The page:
Tuesday, September 22, 2009

Dippemess aka Local Fair

This past Friday we walked over to the local fair to see just how Germany does these things. To our surprise it was very similar to American fairs, but we did notice a few differences:

1.) The smells were very different, but also very enjoyable. In the States you imagine giant Turkey legs, corn on the cob, and popcorn. Well here the smells were more brats and awesome roasted nuts. One thing I did learn recently that all popcorn in Germany is sweet not salty.

2.) They had a huge beer tent with a live band. Not that a band isnt common it is more the beer tent. A good way for adults to have a good time while the kiddos are playing games.

3.) I know this is Europe but usually fairs are a kid friendly atmosphere and while all of this was true there was an unusual amount of boobies and butts at the fair. All the stands had airbrush artwork on them and 9 out of 10 had a woman with her goods hanging out.

Exhibit A and this was the most G rated one we could find

4.) They had a lot of vendors that were selling stuff like household items. It was a little strange to see stands selling clothes, pottery, mops, coffee mugs, etc. But we did enjoy browsing through them.

Here are some pictures from the night.

Your typical ferris wheel

A fast speeding ride that would have made me throw up.

This ride just seemed crazy. Lots of spinning.

Enjoying a sour rope, but not quite the same as we are used to, not as sweet

I just thought this was funny, a bar table and stools with legs.

The haunted house ride.

It was a fun night and we love just getting out and being locals here.

Monday, September 21, 2009

Blumen (flowers)

The flowers in Germany are one of my favorite things as I have said before. I was looking forward to the day I either bought some or was given some and it happened this past Friday. My sweet husband walked through our door with these beautiful flowers from my favorite flower stand.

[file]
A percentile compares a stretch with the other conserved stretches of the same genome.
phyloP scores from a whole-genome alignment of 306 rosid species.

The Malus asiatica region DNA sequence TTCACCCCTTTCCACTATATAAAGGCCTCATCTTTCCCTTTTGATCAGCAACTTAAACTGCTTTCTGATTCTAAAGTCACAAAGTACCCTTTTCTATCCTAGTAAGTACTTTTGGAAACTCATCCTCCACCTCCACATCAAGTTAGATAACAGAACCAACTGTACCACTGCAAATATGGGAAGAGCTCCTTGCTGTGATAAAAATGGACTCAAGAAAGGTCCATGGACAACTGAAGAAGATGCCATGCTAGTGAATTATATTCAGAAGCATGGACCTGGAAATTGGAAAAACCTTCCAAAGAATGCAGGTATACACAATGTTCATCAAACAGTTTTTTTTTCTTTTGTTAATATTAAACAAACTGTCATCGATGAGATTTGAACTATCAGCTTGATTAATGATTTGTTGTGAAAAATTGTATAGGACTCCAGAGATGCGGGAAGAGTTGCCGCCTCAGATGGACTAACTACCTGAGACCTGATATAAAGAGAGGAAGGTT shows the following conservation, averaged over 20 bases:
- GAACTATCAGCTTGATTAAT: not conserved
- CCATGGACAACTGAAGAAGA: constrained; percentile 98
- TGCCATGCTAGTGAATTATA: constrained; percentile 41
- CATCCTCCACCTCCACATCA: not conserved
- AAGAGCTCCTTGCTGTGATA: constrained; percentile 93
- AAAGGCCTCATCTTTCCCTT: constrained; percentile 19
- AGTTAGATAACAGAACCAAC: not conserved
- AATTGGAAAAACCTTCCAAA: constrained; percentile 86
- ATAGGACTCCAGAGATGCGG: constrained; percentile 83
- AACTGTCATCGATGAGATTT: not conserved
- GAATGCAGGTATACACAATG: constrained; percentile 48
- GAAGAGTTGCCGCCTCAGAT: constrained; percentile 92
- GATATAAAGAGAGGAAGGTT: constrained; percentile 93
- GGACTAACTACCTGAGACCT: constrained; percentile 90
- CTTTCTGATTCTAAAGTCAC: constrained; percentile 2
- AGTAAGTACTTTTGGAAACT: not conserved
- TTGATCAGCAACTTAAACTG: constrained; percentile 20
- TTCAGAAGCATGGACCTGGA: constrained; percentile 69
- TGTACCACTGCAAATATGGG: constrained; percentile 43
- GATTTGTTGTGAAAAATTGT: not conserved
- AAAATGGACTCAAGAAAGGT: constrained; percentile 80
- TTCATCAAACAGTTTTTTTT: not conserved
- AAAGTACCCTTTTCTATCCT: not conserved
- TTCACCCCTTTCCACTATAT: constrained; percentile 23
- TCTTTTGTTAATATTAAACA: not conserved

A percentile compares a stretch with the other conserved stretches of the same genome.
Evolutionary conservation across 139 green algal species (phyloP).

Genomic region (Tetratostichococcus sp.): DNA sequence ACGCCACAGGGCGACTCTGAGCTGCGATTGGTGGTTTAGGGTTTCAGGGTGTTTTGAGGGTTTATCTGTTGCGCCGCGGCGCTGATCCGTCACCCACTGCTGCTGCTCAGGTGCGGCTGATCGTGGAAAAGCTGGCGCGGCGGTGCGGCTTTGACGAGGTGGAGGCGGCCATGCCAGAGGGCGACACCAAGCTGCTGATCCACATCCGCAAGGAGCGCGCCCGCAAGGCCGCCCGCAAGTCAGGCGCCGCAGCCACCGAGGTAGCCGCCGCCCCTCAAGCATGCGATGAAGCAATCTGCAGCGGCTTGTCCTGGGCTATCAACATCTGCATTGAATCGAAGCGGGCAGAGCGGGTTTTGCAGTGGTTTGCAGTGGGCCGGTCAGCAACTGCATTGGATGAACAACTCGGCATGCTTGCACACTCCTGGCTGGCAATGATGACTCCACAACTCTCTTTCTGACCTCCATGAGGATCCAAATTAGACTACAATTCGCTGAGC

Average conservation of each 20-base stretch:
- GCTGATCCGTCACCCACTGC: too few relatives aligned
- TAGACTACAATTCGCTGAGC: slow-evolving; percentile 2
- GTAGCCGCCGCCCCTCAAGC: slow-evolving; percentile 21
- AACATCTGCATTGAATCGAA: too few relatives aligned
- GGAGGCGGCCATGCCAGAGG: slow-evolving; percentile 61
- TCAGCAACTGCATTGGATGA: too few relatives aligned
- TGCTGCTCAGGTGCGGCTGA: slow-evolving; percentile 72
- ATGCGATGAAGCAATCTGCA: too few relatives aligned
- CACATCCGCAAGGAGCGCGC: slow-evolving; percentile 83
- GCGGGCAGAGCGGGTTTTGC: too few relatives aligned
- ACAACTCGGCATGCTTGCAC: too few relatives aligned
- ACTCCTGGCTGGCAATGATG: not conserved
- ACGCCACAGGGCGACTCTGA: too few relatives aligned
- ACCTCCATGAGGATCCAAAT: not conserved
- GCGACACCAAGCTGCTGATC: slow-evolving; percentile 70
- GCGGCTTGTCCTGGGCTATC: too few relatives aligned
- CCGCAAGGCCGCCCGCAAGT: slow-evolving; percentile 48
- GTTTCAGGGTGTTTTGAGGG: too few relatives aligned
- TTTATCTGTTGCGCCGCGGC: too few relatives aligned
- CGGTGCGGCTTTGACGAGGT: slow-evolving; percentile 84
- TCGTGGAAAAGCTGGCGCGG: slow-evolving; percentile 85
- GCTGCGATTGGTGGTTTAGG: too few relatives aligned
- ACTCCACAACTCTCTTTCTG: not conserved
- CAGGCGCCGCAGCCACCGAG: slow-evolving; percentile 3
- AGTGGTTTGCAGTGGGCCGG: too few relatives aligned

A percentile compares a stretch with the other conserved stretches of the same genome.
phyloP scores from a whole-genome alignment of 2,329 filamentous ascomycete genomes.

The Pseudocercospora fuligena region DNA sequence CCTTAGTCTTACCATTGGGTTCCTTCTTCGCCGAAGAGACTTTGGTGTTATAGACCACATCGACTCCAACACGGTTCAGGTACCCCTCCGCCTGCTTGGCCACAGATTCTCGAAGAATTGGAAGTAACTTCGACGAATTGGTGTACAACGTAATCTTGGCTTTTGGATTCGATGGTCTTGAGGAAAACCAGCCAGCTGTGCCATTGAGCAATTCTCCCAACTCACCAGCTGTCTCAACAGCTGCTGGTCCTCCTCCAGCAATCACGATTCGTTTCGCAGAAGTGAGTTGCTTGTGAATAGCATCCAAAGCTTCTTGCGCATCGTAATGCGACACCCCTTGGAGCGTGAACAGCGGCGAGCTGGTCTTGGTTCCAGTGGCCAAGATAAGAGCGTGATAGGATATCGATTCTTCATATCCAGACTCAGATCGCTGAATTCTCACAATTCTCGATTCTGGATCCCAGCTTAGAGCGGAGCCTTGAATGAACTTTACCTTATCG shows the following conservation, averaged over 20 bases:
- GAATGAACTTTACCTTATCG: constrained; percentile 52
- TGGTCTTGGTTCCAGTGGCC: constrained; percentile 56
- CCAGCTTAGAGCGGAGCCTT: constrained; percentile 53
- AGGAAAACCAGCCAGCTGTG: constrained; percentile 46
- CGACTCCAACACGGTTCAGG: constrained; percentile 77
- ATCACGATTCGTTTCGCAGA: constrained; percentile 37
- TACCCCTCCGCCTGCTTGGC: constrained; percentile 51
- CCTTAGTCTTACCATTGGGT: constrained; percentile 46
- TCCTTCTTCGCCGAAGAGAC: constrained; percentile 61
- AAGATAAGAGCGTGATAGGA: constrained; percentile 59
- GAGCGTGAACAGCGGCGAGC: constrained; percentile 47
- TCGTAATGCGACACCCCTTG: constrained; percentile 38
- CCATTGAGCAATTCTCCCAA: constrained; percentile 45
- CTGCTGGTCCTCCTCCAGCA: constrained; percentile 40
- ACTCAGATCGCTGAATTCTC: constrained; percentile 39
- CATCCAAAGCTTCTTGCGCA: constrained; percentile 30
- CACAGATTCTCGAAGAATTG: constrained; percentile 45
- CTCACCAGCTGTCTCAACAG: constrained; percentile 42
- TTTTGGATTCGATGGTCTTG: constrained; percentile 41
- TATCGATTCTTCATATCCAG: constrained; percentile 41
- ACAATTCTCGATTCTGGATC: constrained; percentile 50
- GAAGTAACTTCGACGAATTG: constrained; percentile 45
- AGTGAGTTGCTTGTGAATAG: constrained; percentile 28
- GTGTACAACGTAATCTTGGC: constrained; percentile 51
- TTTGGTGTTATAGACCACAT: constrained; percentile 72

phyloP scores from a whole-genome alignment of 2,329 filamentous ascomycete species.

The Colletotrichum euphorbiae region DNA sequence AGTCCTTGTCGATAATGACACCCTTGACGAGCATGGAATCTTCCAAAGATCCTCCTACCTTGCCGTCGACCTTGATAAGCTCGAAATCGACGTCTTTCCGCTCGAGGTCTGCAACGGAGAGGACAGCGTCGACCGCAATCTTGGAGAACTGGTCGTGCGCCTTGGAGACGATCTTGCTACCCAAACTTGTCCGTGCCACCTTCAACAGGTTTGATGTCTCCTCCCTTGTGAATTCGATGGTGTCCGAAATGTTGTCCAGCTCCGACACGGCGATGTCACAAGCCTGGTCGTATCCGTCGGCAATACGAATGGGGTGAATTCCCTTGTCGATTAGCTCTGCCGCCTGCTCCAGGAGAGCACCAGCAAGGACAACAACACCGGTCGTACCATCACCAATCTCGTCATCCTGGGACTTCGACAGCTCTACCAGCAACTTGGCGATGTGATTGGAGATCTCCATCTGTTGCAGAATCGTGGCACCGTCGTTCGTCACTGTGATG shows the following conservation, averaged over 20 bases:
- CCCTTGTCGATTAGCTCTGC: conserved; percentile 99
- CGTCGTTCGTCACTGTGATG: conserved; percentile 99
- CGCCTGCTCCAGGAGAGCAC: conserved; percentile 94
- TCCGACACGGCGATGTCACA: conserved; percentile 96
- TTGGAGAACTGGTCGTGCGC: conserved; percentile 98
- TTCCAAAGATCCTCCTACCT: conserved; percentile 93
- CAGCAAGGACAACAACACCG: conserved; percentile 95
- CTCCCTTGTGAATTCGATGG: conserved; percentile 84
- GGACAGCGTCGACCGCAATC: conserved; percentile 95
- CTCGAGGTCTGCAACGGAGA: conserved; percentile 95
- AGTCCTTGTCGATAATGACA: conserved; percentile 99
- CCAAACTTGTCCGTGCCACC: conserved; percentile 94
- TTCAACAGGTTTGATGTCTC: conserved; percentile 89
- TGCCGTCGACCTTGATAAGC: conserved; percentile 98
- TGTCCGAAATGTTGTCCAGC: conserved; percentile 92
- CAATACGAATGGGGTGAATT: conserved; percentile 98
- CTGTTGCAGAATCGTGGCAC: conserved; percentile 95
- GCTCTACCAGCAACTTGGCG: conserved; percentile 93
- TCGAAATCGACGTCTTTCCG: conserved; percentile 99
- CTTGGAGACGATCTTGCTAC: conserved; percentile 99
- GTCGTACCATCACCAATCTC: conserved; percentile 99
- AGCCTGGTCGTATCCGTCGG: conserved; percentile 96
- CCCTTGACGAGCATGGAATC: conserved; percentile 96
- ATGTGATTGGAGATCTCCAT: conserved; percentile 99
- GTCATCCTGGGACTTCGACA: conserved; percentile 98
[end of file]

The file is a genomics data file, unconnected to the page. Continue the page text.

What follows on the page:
I was one happy wife. It is the little things that make life so enjoyable! 

Sunday, September 20, 2009

The First Cut is the Deepest...

   .... at least that's what Sheryl Crow said.  In this case it turned out to not be the case.  For weeks before we left for Germany the thought had crossed my mind, "what's going to happen when I need to get a haircut?  how am I going to explain what I want in a second language? etc."  
     Well the time came this past Saturday and I went for it.  We strolled down the Bergerstrasse next to our apartment, poking our heads into a few places that were already booked up until we found one that had an opening.  The other rule was that we would bypass any place that was geared towards turkish hairstyles - not in a judgmental way, but they tend to have very short hairstyles with occasional designs carved into them and sometimes even the "modern mullet" look.  

    I confidently strolled in and sat down in the stylist's chair and explained that this was my first haircut in Germany and I whipped out a picture of myself with my hair the length that I wanted it cut.  As they say, "a picture is worth a thousand words", in any language.  She seemed to understand very well, asked a few questions along the way to make sure that the length was o.k. and here's what I ended up with:

     It was a real relief to get that first haircut out of the way without any casualties.  Let's face it, bad haircuts happen to good people all the time.  There is a difference between hair places here and in the U.S. though, as one of our German friends pointed out.  Unlike places like Fantastic Sams, Hair Cuttery, and Great Clips in the States where young artists in training are unleashed to practice on customers, in Germany every person employed in a hair cutting establishment has served as an apprentice under someone and is going to be well-seasoned.  Needless to say, I took my new "Friseur's (stylist)" card for the next time.  Pia's got my back!